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Yellow hat instead of badge (archives) Photo: AP
Yellow hat instead of badge (archives) Photo: AP
 
 

UK: Kids 'removed from families' in Holocaust 'game'

Teacher seeking to give 11-year-olds insight into horrors faced by Jewish children during World War II tells them nine of them would soon be separated from their parents and may end up in orphanage. Parents enraged, say children traumatized

Ynet
Published: 03.11.10, 07:28 / Israel News

A primary school teacher in Lanarkshire, Britain found a creative way to teach her students about the crimes of the Nazis: She told them that they would soon be separated from their families and might end up in an orphanage as part of a "Holocaust game".

 

The Daily Mail reported Wednesday evening that the pupils broke into tears when they were told that nine of them would be taken away from their families. The bizarre "game" was aimed at giving the 11-year-olds an insight into the horrors faced by Jewish children when they were sent to concentration camps during World War II.

 

The person responsible for this role play was none other than the school's deputy head teacher. According to the report, she told the shocked children that those who were born in January, February and March had lower IQs than other children, "due to lack of sunlight in their mother's womb", and that they had to put yellow hats on and be sent to the library.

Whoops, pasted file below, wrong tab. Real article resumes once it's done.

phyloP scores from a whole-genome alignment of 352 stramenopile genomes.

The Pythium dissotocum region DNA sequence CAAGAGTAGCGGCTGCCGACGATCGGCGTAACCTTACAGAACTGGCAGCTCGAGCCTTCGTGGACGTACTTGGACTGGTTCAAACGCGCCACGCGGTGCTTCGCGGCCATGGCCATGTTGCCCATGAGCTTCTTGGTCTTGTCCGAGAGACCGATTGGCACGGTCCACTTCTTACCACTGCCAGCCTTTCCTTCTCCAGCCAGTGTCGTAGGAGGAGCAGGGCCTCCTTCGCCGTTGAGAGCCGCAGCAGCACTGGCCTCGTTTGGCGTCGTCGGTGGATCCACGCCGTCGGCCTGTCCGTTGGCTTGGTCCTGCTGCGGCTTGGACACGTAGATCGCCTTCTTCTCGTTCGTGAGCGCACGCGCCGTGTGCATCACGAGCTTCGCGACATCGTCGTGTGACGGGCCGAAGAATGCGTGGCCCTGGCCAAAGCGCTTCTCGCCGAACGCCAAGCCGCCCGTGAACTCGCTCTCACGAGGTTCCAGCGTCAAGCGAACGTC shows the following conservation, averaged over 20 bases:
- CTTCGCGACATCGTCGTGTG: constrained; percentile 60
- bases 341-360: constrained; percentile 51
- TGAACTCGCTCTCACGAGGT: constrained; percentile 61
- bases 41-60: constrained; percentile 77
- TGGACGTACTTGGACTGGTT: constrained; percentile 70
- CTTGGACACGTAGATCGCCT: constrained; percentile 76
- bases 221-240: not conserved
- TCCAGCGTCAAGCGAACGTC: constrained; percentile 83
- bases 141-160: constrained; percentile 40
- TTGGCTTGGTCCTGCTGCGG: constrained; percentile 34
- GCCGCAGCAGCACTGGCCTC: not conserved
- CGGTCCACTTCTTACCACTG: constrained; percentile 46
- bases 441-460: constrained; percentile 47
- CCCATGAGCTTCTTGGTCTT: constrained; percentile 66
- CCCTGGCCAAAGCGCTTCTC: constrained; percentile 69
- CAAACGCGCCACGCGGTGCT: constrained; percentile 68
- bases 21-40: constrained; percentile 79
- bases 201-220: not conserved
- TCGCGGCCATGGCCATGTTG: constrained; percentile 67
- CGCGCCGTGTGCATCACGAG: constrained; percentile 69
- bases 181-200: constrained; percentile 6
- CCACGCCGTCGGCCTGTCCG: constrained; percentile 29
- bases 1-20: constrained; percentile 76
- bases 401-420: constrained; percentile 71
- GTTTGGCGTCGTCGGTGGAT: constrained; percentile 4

The pupils' parents were enraged after hearing about the "game" and filed an official complaint about the project to the Lanarkshire council, saying how the "barbaric" role play left the traumatized children crying their eyes out in class.

 

'Children became very distressed'

According to the mother of one of the children, the teacher "told the children they would probably have to be sent away from their families and that their parents had been informed about this and knew all about it. When one child asked if that meant they might have to go to an orphanage, they were told that might be a possibility.

 

"At that point many of the children became very distressed. One boy kicked his chair over, one was angry and demanded to speak to someone in charge but most were crying on a scale ranging from mildly to severely.

 

"Their ordeal lasted between 12 and 15 minutes before the children were informed that it was all an act but that the role play would continue until lunchtime.

 

"My daughter and indeed no child needs to feel the terror, fear, panic, segregation and horror that a child of the Holocaust experienced during one of the worst atrocities in history to be able to empathize with them in order to produce good story writing," the mother said.

 

A South Lanarkshire council spokeswoman confirmed that a role play activity took place and said that it would be responded to shortly.

 

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